A widespread use has been made of automatic control systems in industrial fields, and many of them are of a so-called closed loop type utilizing a feedback signal. More particularly, a plant, which is an object to be controlled, is operated by the output signal from controls while the controls are operated depending on the deviation between the plant output and the demand signal corresponding thereto. The output of plant is generally termed the feedback signal. In such automatic control systems, in the event of failure of the control system, there occurs a controlling out of the command of the demand signal originally intended and a consequent overrunning or running-down of the plant. In view of trouble shooting, the running-down of the plant has a tendency toward overall safety in general, and usually invites no serious problems. However, it can be disagreeable in a case where the plant controllable by the control system in question is connected with additional plants because the additional systems of plant may be adversely affected. The larger and more sophisticated the systems are, the more seriously they tend to be effected. Conversely, overrunning is often fatal, since it results in the possibility of serious damage of the component apparatus.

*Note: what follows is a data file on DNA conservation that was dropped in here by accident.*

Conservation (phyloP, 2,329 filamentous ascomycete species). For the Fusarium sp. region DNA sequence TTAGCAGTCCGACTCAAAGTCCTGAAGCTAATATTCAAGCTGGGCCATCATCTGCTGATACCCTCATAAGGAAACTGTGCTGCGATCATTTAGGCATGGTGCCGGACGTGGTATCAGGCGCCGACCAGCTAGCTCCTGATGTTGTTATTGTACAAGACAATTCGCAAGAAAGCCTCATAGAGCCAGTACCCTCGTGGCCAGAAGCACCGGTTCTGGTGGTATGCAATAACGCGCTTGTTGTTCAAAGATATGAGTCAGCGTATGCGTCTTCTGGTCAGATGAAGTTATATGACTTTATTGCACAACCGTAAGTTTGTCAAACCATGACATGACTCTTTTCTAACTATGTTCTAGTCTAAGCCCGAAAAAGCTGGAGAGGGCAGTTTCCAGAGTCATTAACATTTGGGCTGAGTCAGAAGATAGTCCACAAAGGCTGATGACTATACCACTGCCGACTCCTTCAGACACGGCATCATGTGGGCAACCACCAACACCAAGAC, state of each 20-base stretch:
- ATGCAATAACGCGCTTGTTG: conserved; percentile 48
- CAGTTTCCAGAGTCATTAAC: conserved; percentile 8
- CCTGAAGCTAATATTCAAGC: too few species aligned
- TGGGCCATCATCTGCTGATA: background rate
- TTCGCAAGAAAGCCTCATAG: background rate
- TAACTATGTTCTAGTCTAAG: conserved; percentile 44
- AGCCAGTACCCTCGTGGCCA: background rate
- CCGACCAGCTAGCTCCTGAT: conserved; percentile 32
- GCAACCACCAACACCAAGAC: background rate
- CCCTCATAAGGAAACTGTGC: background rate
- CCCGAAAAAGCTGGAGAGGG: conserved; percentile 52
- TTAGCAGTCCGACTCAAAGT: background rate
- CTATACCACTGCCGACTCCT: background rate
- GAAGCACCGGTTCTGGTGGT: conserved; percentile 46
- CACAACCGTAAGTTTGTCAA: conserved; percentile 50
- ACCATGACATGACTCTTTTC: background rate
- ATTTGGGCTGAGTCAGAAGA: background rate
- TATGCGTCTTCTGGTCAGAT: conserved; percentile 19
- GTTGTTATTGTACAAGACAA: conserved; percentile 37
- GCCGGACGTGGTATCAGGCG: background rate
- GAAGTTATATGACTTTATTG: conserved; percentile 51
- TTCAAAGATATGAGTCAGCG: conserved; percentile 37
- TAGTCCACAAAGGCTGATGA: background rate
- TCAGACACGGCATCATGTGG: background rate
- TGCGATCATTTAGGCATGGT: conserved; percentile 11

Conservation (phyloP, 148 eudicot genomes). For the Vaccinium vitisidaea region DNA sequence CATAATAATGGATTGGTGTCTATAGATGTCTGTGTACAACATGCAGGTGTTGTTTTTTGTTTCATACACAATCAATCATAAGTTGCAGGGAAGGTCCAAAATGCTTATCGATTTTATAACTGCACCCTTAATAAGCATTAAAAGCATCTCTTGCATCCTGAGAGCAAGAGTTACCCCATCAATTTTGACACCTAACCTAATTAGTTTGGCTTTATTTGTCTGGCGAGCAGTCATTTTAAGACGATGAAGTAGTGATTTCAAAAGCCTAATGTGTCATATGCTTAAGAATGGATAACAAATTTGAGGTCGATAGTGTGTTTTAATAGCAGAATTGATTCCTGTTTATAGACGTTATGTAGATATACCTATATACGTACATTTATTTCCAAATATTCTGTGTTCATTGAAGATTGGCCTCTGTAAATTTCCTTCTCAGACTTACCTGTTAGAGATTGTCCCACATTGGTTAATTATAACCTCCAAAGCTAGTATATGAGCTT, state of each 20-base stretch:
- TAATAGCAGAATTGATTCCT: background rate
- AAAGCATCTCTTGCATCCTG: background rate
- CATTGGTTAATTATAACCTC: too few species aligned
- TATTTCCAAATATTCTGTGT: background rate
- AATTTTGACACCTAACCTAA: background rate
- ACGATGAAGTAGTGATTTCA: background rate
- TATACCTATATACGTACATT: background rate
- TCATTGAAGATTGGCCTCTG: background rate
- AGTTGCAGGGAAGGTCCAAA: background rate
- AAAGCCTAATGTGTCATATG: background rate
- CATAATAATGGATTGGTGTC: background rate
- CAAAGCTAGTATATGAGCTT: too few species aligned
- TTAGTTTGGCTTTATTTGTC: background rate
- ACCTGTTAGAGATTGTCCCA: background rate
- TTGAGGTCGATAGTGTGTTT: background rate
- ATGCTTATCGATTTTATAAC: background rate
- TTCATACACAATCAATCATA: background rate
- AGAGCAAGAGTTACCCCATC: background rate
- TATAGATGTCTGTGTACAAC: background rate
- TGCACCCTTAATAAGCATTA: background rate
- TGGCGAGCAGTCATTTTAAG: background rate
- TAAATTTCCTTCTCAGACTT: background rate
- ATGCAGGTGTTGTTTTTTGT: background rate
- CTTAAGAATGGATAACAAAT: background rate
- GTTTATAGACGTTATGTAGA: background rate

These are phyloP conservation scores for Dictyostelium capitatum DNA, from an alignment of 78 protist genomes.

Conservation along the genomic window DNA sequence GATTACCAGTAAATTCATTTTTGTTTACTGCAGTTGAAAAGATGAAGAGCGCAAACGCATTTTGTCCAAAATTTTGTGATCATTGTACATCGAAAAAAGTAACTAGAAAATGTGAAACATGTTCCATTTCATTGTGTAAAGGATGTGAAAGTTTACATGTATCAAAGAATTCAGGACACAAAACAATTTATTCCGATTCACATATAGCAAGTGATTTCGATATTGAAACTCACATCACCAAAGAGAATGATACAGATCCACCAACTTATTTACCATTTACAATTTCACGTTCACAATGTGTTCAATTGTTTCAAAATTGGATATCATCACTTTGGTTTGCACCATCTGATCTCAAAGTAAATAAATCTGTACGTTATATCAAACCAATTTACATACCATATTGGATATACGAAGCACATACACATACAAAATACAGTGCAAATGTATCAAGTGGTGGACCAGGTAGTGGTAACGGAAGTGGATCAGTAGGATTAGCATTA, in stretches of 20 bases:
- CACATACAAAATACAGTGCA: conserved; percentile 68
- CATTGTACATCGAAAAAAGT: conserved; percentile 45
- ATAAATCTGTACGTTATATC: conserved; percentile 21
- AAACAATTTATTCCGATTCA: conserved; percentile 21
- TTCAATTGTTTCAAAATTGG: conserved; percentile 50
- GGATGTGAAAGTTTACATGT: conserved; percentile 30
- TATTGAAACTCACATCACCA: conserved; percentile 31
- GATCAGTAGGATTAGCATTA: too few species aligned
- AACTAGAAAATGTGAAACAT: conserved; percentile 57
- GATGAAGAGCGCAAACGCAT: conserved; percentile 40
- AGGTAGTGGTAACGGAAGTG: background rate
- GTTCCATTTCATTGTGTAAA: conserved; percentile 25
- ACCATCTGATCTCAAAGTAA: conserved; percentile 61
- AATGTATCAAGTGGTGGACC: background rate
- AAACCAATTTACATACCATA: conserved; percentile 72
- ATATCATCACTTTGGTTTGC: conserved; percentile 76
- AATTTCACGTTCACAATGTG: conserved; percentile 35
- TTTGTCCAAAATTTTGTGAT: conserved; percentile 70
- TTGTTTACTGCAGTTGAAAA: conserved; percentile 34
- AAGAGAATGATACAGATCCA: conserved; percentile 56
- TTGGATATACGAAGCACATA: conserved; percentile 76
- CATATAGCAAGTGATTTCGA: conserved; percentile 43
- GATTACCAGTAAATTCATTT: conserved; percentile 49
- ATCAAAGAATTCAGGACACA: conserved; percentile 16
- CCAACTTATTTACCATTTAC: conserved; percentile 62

For the above reasons, in the past, it was the practice to quickly detect failures of the control system through various methods and take care of the plant suitably. One of the conventional methods for detection of the abnormal state of a control system is to monitor the deviation signal between the demand and feedback signals, as disclosed, for example, in Japanese Patent Publication No. 6815/72. This method is based on the fact that "the demand signal substantially coincides with the feedback signal under the stationary condition." Although having the capability of detecting the failure with high accuracy under the stationary condition, this method has many difficulties with the detection under the transient condition. For example, when the demand value is changed, the absolute value of the deviation signal increases. But this fact alone makes no distinction between a change of demand value (normal) and a failure of the system (abnormal). Additionally, with a retard response of the plant, the state remaining in increased deviation continues for a long time. Therefore, an increase in detection sensitivity of the diagnostic device is prone to an erroneous discrimination; conversely, for elimination of the erroneous discrimination, the detection sensitivity must be decreased. In any event, the deviation monitor method fails to detect the abnormal state under the transient condition.